Posted by: briellethefirst | January 6, 2012

Wish Upon A Star…And Other Ways


On New Years Eve I saw a bright, green fireball meteor streak across the sky. Major wish score! Remember wishing on stars when you were a kid? Do you remember the rhyme?: “Star light, star bright, first star I see tonight, I wish I may, I wish I might, have the wish I wish tonight.” Then you make your wish. This is for the 1st star you see, but if you see a shooting star you get another chance for a wish.

There are other common ways of wishing. Wishing wells and fountains are popular for exchanging coins for wishes, dating back to prehistory beliefs when people would toss all sorts of things into wells and waterways for (presumably) the same reason. Sometimes they also tied ribbons or rags to branches (usually near special wells or springs) or left little offerings in special places in exchange for a wish to be granted.

You can always light a candle. There are lots of them in most Catholic churches, but you don’t need to be Catholic. Just drop a coin in the offering box (there’s the coin part of wishing again), light the candle and make a wish. Usually this is used for something serious, like keeping someone safe or getting well from a serious illness or injury.

Wishbones are especially popular around Thanksgiving, but can be used anytime a roast chicken or turkey makes one available. Clean off any meat, let it dry, and after the meal one person takes hold of one side and the other takes the other side, they each make a wish, count to 3 and pull. The one holding the biggest piece gets their wish granted. Before you pull you should agree on the method of holding, though, so you each either hold it with thumbs against the pointy-part facing upwards or you each hold the tips only. If one holds one way and one a different way only one will have an advantage.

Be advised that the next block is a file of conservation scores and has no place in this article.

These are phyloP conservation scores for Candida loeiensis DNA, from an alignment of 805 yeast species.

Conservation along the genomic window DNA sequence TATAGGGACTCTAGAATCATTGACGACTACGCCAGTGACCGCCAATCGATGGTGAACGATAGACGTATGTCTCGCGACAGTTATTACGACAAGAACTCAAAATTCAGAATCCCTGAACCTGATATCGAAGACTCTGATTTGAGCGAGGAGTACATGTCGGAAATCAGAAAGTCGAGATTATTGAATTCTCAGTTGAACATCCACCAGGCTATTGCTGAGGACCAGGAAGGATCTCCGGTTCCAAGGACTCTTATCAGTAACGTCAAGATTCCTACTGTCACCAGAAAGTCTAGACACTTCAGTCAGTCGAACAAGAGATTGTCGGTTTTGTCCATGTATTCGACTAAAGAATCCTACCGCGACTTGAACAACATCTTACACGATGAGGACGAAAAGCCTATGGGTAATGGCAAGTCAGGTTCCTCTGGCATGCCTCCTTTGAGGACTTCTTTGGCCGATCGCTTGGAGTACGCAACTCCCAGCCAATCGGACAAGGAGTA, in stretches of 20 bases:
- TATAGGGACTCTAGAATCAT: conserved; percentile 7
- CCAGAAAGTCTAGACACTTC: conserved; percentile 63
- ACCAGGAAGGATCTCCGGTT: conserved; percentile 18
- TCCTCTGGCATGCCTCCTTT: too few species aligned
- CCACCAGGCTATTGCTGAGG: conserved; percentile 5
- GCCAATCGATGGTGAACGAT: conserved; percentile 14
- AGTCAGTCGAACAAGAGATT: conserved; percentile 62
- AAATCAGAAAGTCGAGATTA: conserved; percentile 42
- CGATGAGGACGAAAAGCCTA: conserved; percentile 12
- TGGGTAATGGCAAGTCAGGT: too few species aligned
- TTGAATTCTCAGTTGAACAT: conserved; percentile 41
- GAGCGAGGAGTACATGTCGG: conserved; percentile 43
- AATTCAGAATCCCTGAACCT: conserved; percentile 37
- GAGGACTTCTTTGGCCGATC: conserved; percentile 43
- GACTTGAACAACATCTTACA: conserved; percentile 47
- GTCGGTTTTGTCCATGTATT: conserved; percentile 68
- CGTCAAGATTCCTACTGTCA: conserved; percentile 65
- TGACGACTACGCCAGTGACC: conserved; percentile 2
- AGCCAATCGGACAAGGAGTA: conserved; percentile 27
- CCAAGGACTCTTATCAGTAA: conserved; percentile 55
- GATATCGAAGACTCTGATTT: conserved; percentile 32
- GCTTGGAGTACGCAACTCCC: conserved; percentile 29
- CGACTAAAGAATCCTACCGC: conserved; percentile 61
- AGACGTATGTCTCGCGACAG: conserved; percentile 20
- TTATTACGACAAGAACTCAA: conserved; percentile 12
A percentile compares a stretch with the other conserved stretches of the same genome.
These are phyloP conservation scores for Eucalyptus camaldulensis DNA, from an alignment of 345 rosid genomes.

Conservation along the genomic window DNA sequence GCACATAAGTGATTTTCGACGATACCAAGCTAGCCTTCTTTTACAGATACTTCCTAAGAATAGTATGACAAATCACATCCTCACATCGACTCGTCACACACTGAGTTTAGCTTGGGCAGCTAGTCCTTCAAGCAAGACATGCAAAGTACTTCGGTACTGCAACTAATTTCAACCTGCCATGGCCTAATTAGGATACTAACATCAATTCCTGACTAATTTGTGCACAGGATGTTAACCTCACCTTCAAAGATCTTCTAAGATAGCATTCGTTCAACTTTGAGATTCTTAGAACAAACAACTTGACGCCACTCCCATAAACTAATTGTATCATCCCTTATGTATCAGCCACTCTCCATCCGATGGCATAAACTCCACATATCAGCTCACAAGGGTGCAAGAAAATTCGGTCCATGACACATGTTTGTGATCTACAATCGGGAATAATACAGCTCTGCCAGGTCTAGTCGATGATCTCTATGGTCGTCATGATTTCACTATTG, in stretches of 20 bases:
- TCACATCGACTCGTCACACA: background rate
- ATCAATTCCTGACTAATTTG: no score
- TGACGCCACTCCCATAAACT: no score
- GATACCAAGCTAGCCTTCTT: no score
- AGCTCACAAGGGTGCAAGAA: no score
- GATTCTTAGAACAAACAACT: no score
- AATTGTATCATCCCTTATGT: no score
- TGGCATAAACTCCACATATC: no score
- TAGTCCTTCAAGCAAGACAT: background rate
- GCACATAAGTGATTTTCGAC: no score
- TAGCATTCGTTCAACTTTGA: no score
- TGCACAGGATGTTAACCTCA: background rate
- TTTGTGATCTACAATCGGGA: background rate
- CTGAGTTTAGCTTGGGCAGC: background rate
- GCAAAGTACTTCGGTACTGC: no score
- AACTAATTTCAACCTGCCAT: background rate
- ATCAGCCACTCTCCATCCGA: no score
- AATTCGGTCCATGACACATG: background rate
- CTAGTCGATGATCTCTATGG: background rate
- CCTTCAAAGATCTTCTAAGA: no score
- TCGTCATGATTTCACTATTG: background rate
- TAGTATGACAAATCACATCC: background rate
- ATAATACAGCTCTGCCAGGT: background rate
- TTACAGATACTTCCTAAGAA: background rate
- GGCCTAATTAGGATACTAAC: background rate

Blowing things to carry wishes is popular. When you find a full-fluff dandelion you can carefully pluck it, make a wish and blow. Your wish will be carried on the wind, one hopes to whatever Deity will grant it. You can do the same with fallen eyelashes. When you find one has fallen on your cheek, gingerly take it on your finger, make a wish and blow. Of course we all get the chance to wish once a year as we smile while friends and family sing the usual song, then make a wish and blow out the candles. Shh…if you tell it won’t come true!

Some people talk to bees, birds and ladybugs, If a ladybug lands on you say “Ladybug, ladybug fly away home, your house is on fire and your children are home!”. If she flies away you can make a wish. Many old-time civilizations believed birds were messengers of the Gods. Beekeepers and many gardeners in parts of the British Isles will talk to bees when they come upon them in the garden (or elsewhere?), at least to give them news of the most recent family events such as births, Christenings, weddings, deaths…so asking birds and bees to carry wishes to the Powers That Be only makes sense.

There are other wishing customs from all over the world, but these are the most common from my childhood. The nice thing about all this is that it reminds us to keep up our belief in the possible. Yes, the possible, as in all things are…, so if you can imagine it there must be some way for it to be so. Keep believing, keep wishing, keep trying and eventually we can make the world better.

 

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